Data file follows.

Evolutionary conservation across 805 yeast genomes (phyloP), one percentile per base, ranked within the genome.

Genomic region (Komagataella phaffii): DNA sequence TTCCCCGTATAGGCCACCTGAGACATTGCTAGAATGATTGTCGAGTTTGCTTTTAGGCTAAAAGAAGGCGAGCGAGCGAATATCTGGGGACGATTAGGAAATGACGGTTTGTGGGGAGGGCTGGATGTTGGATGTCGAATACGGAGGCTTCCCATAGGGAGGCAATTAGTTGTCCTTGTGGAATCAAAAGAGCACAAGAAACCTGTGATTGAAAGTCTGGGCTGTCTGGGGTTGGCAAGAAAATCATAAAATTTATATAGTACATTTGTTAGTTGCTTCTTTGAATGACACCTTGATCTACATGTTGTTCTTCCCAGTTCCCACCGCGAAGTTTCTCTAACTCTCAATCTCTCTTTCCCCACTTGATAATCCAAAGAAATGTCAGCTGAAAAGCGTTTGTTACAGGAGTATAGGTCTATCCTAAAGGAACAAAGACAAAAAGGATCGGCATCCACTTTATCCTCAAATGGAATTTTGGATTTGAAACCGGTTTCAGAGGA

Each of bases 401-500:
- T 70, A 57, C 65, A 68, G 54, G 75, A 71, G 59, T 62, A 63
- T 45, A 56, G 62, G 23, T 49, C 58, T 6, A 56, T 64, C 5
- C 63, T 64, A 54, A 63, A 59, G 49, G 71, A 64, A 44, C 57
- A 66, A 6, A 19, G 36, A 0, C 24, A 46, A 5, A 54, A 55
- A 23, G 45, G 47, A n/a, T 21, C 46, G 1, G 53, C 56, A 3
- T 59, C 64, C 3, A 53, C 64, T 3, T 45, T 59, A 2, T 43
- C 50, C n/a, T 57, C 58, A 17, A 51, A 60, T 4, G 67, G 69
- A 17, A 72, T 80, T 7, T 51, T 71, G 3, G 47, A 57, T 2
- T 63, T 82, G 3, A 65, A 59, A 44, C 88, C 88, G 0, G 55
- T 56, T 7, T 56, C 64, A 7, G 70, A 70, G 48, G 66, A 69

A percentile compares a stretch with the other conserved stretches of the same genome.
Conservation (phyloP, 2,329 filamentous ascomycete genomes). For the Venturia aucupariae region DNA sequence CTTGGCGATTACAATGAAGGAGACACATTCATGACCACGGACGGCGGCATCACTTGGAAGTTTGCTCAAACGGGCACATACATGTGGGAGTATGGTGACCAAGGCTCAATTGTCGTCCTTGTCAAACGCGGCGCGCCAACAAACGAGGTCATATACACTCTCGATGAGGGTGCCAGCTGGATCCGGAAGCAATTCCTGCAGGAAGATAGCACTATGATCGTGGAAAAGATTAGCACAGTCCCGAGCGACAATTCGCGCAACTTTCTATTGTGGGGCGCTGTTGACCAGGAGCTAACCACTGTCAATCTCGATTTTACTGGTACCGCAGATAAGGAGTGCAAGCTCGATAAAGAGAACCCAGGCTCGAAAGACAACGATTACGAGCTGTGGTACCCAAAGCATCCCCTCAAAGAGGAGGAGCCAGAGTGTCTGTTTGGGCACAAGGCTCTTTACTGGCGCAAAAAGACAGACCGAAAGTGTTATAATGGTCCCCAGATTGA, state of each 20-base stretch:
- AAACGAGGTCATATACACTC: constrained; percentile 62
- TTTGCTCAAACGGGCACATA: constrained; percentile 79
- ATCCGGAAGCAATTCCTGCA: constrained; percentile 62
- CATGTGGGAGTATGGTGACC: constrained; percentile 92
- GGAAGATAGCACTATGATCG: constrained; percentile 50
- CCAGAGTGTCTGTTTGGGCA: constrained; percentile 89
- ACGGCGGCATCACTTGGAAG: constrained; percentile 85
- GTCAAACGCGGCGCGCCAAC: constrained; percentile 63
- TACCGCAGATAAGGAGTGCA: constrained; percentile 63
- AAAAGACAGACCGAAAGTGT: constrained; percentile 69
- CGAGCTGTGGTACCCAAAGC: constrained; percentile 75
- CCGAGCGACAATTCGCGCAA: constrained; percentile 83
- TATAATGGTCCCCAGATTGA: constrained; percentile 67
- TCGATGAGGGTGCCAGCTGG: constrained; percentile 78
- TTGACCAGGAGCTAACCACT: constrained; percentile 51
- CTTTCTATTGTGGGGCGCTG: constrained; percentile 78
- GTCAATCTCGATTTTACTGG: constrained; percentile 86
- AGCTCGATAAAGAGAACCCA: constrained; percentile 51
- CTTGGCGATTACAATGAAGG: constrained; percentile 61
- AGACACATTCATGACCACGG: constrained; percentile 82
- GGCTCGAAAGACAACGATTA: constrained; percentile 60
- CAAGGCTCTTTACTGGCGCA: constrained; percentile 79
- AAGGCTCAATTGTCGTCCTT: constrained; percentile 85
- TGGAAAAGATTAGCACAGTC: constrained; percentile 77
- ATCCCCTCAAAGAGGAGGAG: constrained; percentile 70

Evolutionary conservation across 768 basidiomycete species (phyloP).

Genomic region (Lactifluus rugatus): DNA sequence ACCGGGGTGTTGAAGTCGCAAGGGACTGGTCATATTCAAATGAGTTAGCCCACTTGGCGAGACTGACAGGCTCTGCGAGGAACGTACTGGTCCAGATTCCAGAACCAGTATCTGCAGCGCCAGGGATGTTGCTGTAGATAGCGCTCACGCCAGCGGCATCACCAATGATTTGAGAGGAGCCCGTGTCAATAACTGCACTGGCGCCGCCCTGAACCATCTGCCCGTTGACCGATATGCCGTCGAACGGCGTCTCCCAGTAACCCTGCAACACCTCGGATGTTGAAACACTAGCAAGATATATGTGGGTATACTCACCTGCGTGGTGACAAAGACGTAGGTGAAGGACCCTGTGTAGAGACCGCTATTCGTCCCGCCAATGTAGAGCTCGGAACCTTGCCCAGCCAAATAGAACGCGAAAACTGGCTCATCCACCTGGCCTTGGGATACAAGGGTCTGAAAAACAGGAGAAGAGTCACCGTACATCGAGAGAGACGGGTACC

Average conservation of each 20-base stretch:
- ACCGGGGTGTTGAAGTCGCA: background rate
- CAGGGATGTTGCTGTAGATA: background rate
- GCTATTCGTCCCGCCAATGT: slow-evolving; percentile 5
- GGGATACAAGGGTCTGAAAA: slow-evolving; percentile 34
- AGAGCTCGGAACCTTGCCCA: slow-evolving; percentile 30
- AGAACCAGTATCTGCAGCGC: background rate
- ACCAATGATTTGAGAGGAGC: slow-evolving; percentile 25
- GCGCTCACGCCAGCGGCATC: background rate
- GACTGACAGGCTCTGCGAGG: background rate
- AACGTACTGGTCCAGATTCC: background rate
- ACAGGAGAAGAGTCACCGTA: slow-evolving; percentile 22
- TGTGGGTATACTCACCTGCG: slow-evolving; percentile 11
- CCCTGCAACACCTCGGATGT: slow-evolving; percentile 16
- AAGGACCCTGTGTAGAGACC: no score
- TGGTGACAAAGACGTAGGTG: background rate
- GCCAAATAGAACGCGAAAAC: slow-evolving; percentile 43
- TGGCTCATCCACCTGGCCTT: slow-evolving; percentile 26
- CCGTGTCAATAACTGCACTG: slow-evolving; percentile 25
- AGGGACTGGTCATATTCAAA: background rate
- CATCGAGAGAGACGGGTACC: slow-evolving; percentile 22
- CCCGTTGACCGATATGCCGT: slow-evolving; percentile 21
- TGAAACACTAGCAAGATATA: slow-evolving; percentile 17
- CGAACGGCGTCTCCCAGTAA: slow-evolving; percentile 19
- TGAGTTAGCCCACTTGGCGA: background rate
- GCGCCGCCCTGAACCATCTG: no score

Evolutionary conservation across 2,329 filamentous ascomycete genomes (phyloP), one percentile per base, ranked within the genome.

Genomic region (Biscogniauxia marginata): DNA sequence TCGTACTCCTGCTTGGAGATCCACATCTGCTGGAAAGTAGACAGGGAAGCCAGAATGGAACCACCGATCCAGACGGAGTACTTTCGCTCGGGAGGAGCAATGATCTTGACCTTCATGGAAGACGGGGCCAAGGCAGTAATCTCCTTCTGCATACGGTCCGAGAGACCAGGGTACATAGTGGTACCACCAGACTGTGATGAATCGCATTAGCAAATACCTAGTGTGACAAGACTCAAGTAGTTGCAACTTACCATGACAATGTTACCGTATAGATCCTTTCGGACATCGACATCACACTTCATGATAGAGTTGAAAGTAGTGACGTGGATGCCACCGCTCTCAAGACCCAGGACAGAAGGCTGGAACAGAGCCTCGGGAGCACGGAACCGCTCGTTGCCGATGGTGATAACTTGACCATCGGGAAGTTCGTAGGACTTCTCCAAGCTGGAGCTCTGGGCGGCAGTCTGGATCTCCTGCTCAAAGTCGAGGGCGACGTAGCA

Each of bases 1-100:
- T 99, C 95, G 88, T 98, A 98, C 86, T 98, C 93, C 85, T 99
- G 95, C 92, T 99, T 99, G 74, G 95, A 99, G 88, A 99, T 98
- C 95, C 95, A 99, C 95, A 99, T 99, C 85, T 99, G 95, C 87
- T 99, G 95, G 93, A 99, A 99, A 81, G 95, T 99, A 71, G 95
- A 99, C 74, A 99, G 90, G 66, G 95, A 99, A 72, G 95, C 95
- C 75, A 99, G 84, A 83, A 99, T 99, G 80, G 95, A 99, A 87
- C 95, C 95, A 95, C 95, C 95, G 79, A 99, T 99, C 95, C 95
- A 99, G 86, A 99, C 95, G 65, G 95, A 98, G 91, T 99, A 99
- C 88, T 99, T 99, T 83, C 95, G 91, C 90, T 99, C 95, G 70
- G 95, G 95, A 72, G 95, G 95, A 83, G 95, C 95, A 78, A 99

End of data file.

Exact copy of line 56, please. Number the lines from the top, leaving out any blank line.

- CCCTGCAACACCTCGGATGT: slow-evolving; percentile 16